IMF backs Central Bank’s mortgage rules

The International Monetary Fund has endorsed the Central Bank’s mortgage rules and applauded its progress in repairing the Irish financial system.

A report assessing the financial system’s stability praised the improvement made by the authorities in strengthening regulation and supervision, but said that the bank should consider using a debt-to-income ratio rather than a loan-to-income ratio.

It said that Ireland’s boom-bust experience demonstrated the need for forward-looking action to head off incipient financial problems and that the bank should maintain its limits on loan-to-value and loan-to-income ratios.

To comply with regulations brought in last year, buyers need to raise deposits of 20 per cent of the value of the property, while first-time buyers must pay 10 per cent for the first €220,000 and 20 per cent on the balance.

Figures released this week show the number of mortgage approvals rising sharply during the summer despite fears that Central Bank rules were stifling new lending. Analysts warn, however, that a lack of building has left more potential buyers chasing fewer homes.

A Banking & Payments Federation Ireland report found that approvals rose by 25.7 per cent year on year for the three months to the end of August and by 4.2 per cent on the April-June period.

Sharon Donnery, the deputy governor of the Central Bank, said the bank would resist attempts to change mortgage rules frequently but that current lending caps could be altered if evidence supported it.

Although the IMF was broadly positive about Ireland’s progress, it said the Central Bank’s high turnover of supervisory staff was a challenge.

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“Turnover has been exacerbated and the risks identified in 2013 have materialised — ie, experienced Central Bank staff is attracted to the benefits of working directly for the European Central Bank and in the private sector as the Irish economy picks up,” it said.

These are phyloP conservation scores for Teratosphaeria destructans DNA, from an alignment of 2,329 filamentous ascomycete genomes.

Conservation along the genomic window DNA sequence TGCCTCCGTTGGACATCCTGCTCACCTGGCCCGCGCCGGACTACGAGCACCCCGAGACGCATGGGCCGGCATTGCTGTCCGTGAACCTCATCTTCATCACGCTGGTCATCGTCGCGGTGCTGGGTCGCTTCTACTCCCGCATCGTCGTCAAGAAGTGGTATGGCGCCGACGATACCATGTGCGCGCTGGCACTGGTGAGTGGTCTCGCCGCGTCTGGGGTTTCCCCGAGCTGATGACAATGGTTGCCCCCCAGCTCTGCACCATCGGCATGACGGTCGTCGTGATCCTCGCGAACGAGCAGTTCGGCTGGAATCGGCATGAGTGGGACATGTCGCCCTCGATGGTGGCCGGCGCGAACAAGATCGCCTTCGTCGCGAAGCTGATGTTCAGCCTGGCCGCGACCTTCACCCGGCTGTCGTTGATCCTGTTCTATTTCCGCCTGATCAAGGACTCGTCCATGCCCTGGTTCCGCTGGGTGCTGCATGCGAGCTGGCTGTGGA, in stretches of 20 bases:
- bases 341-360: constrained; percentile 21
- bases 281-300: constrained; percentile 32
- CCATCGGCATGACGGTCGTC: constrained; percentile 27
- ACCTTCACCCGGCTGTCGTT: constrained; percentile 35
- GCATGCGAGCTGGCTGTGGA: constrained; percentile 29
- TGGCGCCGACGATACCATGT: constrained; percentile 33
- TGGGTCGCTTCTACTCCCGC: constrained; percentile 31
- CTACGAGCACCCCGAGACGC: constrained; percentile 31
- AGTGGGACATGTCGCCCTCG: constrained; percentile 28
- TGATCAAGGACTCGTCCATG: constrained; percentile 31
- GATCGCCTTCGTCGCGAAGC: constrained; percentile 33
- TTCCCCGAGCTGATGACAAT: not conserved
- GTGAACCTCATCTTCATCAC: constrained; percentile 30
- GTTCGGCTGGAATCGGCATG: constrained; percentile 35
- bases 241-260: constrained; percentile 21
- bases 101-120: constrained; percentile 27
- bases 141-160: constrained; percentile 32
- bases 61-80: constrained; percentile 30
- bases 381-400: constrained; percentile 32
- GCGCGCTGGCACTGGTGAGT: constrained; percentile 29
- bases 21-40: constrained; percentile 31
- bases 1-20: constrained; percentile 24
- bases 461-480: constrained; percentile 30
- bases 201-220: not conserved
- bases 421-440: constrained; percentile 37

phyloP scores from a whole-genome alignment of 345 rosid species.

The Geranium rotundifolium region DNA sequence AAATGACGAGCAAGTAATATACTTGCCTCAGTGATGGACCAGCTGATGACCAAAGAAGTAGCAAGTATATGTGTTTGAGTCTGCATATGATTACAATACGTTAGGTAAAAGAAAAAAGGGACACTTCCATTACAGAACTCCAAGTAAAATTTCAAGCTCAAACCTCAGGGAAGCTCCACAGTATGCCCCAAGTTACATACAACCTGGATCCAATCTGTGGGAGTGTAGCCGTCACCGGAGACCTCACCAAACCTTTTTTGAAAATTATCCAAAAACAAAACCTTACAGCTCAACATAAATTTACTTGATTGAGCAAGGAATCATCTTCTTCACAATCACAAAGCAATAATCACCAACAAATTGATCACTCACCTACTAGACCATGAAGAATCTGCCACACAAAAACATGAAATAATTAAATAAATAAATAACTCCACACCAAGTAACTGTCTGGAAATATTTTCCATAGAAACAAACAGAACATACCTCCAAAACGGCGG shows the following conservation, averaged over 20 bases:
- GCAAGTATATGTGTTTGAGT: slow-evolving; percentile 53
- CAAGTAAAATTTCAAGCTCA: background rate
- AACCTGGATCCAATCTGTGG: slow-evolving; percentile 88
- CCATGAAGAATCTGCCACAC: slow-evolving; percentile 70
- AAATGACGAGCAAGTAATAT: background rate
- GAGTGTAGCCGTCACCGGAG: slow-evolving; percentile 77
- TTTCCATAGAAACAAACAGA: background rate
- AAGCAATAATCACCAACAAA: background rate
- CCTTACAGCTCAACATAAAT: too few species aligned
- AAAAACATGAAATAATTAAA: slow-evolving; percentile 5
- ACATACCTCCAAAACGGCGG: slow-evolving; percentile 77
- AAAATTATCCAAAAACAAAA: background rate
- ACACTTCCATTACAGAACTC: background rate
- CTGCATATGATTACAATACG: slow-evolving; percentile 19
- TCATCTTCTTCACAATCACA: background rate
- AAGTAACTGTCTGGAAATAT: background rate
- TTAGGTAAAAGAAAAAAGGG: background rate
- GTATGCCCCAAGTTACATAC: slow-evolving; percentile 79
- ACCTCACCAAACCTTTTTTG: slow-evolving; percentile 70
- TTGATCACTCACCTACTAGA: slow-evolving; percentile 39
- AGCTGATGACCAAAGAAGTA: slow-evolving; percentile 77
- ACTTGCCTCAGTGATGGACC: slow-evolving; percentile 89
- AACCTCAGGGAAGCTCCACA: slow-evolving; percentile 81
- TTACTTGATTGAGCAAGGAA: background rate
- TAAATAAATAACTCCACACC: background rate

“Continued very high turnover may eventually compromise institutional memory and the depth of practical experience among the staff.”

It also highlighted potential issues in the property and SME sectors. “Residential real estate and commercial real estate prices in Ireland have been rising rapidly in recent years, raising concerns about possible overvaluation and a new build-up of imbalances.”

It found that weaknesses among non-financial corporates had moderated in recent years but risks still existed. “The sector, and especially smaller firms, remains highly vulnerable even to non-extreme shocks, but, all other things being the same, banks’ regulatory capital would still be above the minimum requirement. An adverse shock, which comprises a decline in profitability and an increase in interest rates, is likely to push many firms into a vulnerable state.”

Cyril Roux, the financial regulation deputy governor of the Central Bank, welcomed the feedback. “The report highlights the transformation of the regulatory landscape and supervisory approach that has taken place in recent years,” he said.

“The introduction of new European and local regulations, the increased depth of the supervisory engagement and our focus on systemic and emergent risks across the system enable the Central Bank to deliver effective supervision. These assessments are an important opportunity to have our supervisory practice publicly evaluated against international standards.”

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Meanwhile, Ms Donnery warned that Britain’s vote to leave the EU would have a negative impact on the economy over the short and longer term. She said the impact would ultimately be determined by the trade deal agreed between Britain and the EU.

“The eventual macroeconomic impact for the Irish economy will reflect the extent to which the exit arrangements bring about any change to the free movement of goods, services, capital and labour,” Ms Donnery said.

“Trade, FDI and the labour market are the key channels for the macroeconomic effects of Brexit. Any agreement which keeps the UK access to the single market largely intact would have a more limited impact but the scale of the impact could be much more significant under a more restrictive agreement.”

The Central Bank’s most recently published forecast for the Irish economy has taken into account the potential negative effect from Brexit.

Compared with a no-Brexit baseline, projected GDP growth has been revised down by 0.2 per cent this year and by about a half of 1 per cent for next year.